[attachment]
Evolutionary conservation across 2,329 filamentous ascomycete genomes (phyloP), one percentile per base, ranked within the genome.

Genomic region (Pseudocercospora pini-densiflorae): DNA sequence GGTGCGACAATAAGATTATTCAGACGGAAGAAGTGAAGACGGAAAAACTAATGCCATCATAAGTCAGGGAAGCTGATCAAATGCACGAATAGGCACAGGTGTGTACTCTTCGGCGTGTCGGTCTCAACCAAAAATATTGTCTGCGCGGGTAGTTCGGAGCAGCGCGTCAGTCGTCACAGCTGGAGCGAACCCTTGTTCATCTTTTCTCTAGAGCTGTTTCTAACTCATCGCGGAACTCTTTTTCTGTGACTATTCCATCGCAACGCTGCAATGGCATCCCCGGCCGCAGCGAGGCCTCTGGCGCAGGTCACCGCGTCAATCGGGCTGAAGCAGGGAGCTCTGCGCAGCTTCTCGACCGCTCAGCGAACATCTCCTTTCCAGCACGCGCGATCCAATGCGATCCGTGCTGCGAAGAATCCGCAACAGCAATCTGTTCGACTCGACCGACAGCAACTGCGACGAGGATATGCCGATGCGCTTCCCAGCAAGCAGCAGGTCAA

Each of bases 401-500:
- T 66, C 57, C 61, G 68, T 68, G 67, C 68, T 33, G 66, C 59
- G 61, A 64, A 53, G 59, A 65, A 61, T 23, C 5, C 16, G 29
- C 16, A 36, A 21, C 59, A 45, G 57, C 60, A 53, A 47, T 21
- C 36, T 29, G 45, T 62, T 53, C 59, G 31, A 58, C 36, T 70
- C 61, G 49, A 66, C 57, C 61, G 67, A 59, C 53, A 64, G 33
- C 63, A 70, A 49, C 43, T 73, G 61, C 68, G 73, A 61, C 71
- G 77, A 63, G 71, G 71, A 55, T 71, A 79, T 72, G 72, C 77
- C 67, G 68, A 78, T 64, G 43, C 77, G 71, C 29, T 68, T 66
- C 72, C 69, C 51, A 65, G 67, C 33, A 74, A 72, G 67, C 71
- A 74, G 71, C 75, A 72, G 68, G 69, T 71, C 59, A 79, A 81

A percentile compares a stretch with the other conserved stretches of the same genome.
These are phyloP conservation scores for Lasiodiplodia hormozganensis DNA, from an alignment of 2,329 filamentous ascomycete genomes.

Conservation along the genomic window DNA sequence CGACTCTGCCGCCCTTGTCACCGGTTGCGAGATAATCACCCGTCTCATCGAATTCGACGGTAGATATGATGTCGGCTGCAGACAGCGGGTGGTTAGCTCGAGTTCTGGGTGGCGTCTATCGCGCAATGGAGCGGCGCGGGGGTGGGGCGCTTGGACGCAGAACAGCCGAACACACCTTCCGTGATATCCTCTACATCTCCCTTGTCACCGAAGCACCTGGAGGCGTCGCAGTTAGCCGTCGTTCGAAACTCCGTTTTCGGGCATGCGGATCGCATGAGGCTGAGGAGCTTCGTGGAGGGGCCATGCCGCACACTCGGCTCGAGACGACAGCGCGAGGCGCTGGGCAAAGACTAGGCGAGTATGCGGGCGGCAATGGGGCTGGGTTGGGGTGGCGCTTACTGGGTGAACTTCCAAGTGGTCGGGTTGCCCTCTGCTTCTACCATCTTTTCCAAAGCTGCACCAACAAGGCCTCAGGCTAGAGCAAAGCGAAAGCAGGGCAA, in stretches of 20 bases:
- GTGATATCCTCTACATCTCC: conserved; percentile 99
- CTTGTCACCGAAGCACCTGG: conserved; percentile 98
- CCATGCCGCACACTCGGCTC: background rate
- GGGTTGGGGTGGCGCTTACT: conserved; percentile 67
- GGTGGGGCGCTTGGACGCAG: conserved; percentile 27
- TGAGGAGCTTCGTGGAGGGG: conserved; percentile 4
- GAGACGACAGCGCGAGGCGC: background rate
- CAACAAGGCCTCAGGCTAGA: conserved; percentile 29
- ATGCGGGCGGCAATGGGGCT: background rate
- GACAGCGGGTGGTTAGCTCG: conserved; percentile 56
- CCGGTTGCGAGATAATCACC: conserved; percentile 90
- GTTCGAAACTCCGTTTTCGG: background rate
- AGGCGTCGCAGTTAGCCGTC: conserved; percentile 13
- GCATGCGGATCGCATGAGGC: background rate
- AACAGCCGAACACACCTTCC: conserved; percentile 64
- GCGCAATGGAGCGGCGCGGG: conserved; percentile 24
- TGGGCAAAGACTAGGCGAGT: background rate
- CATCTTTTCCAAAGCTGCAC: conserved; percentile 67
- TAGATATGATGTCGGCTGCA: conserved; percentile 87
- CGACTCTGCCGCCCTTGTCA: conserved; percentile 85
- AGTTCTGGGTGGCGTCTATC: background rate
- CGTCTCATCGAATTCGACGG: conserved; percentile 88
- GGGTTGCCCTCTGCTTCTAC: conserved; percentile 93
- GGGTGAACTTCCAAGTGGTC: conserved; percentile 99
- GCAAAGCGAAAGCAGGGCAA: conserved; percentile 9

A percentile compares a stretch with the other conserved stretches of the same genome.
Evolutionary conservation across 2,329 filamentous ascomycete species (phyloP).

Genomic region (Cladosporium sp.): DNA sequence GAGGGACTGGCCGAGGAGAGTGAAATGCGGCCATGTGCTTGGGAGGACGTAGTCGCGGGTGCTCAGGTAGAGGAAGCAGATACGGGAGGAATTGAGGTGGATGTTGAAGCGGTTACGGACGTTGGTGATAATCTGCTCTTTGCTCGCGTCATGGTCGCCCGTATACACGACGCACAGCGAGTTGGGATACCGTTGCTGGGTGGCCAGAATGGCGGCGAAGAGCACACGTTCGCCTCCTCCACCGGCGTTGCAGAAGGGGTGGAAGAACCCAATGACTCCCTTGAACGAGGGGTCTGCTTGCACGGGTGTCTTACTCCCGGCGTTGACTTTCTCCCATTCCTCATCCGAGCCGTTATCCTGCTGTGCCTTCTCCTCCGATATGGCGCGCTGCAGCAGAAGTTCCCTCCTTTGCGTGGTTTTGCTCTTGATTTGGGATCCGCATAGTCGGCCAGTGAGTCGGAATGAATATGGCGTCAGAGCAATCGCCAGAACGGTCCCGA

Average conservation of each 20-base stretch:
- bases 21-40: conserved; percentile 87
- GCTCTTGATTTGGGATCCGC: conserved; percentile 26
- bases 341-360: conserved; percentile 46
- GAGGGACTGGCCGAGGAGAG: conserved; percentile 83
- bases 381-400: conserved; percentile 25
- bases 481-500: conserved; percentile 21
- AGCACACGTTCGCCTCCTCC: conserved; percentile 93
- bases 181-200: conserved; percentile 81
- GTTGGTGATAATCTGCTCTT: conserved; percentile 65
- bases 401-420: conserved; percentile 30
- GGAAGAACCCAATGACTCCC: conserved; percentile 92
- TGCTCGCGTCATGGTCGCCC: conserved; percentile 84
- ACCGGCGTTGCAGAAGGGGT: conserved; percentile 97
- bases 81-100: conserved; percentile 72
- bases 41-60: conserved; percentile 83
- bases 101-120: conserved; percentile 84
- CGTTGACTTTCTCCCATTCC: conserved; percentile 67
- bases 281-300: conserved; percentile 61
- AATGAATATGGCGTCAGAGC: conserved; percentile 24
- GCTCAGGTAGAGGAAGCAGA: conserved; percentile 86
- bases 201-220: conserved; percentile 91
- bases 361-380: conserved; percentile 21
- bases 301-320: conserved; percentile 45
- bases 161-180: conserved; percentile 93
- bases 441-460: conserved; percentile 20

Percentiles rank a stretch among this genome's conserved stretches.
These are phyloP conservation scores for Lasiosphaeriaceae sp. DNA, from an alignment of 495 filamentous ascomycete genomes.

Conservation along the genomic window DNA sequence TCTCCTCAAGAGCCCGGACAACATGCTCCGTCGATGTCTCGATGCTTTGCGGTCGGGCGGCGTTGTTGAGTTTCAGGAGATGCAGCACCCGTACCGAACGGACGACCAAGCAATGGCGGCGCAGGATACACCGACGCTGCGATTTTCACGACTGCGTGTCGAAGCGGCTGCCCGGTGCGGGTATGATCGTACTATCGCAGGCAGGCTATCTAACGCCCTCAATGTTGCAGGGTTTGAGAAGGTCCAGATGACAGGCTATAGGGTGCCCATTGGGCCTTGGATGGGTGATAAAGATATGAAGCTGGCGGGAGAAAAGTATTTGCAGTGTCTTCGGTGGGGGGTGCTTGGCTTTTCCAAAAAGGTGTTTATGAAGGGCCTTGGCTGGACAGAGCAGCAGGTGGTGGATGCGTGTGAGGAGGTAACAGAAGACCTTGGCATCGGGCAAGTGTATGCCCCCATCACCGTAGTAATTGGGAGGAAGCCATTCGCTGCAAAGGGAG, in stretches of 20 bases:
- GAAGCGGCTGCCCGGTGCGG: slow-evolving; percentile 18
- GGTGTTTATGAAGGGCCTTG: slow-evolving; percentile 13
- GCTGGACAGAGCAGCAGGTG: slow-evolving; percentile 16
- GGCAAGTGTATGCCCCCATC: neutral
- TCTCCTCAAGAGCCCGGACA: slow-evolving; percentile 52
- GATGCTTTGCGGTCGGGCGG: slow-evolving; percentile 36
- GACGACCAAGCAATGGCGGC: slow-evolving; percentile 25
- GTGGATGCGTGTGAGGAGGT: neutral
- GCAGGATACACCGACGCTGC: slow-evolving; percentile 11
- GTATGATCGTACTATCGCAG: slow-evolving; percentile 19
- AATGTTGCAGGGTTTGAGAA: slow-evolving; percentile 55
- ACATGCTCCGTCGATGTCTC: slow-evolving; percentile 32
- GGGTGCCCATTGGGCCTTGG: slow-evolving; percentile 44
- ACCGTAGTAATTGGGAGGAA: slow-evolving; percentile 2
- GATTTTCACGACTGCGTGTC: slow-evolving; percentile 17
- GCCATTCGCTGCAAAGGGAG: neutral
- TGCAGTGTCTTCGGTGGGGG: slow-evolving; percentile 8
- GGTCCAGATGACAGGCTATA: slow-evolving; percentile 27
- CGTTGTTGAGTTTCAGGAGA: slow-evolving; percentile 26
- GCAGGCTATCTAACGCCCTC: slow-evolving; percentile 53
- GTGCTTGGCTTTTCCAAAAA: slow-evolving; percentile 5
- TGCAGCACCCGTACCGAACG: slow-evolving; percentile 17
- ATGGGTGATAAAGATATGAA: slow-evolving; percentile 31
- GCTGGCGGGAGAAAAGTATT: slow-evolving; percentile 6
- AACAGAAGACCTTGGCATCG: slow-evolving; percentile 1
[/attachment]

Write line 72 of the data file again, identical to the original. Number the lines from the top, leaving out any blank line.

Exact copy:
These are phyloP conservation scores for Lasiosphaeriaceae sp. DNA, from an alignment of 495 filamentous ascomycete genomes.